Seeing Shapes in Clouds – Tornadoes and Pterodactyls

Massive collections of tiny water droplets. This is what clouds are. I can’t say I understand the mechanics of why they stay up in the air any better than I understand why an airplane stays aloft. But let’s just say they do, and I’ll show you some of the clouds that have passed over my house.

In my part of the world, the weather usually arrives from the West, blown in by the winds that are almost always present to some degree. Now and then an East Wind will blow and it will bring in the smell of the nearby Feed Lot. Or a South East Wind will blow from, I don’t know, maybe the United States, and we will feel quite unsettled and threatened until the wind shifts and comes from the West again. Shifting winds blowing ever changing clouds across the sky.

When I was a kid, I liked to watch clouds like this drift overhead. I liked to imagine they were a particular object or animal. This group of clouds didn’t bring to mind anything recognizable, but they are what I call Safe Clouds. They don’t forecast any particularly disagreeable weather event.

This group of Safe Clouds were casually passing over when a group of darker, Angry Clouds appeared. Now, instead of looking for shapes in clouds, I looked for shapes in the remaining blue sky.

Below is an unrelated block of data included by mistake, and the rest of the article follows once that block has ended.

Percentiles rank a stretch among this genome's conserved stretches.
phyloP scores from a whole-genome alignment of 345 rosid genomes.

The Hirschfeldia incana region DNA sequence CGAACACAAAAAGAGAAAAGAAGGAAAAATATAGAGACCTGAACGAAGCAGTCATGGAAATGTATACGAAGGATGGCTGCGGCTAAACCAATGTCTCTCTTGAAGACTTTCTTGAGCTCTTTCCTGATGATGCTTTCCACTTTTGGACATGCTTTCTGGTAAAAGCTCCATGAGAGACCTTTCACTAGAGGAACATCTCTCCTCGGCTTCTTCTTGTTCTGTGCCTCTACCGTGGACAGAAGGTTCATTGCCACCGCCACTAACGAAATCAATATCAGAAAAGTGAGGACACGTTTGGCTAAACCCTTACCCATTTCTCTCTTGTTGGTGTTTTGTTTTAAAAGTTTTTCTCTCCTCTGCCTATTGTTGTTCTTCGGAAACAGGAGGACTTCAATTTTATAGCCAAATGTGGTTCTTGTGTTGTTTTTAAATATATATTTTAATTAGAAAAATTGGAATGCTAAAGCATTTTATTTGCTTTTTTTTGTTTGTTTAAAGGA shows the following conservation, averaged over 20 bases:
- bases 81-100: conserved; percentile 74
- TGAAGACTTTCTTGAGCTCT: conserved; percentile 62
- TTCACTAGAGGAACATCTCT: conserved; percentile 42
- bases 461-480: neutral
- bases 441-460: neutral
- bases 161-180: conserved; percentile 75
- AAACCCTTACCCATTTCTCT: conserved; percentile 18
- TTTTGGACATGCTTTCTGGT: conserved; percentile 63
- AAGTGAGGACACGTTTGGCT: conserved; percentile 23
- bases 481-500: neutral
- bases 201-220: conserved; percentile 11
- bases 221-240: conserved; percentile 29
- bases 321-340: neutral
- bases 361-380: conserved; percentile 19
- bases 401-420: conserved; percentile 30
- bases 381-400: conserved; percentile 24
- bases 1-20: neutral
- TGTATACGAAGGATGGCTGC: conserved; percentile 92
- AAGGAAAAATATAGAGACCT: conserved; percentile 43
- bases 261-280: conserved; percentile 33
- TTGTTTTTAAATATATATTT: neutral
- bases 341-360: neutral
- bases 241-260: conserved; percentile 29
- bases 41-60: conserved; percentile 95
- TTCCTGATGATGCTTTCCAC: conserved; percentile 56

These were Popcorn Clouds. They formed quickly and were fascinating to watch, but they also told me it was time to pack up the gardening tools because a thunderstorm was on the way.

A few Wispy Clouds were being crowded out by Safe Clouds, Angry Clouds and Popcorn Clouds. This was a very busy cloud day.

Angry Clouds and Popcorn Clouds dominated this sky. The Angry Clouds were scooting over at a much lower elevation than the others, and were forming all sorts of interesting shapes, like whales and pterodactyls. These were once Safe clouds but they had crossed over to the Dark Side.

tornado funnel cloudThis was a Funnel Cloud. On a scale of 1 to 10, this cloud was at the high end of interesting, but not one I wanted to have pass over the top of my house. It was a very noisy cloud, and for a few long seconds it sounded like a train was passing right over head.

Today, well, today the clouds are a dull blanket of grey. A light rain is falling, and they say this will continue for days. Today’s clouds aren’t very photogenic.

Every cloud has its silver lining but it is sometimes a little difficult to get it to the mint.
– Don Marquis –

Post 172

14 comments

  1. I’m so glad I found you! I love your blog! I love it so much, I’m putting you on my blogroll to make it easier to follow you and to help others find you, too. I’m in the same generation as you (50-65), but I’m close to the far edge. Great cloud pictures. I used to love lying on my back on the grass when I was young and just staring at the clouds. I guess most of us did that.

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    • Hi Coming East – It was nice to find your blog today too! I think a lot of us stared at the clouds. We didn’t have television or all the other electronics that kids have today, so watching clouds was a form of entertainment!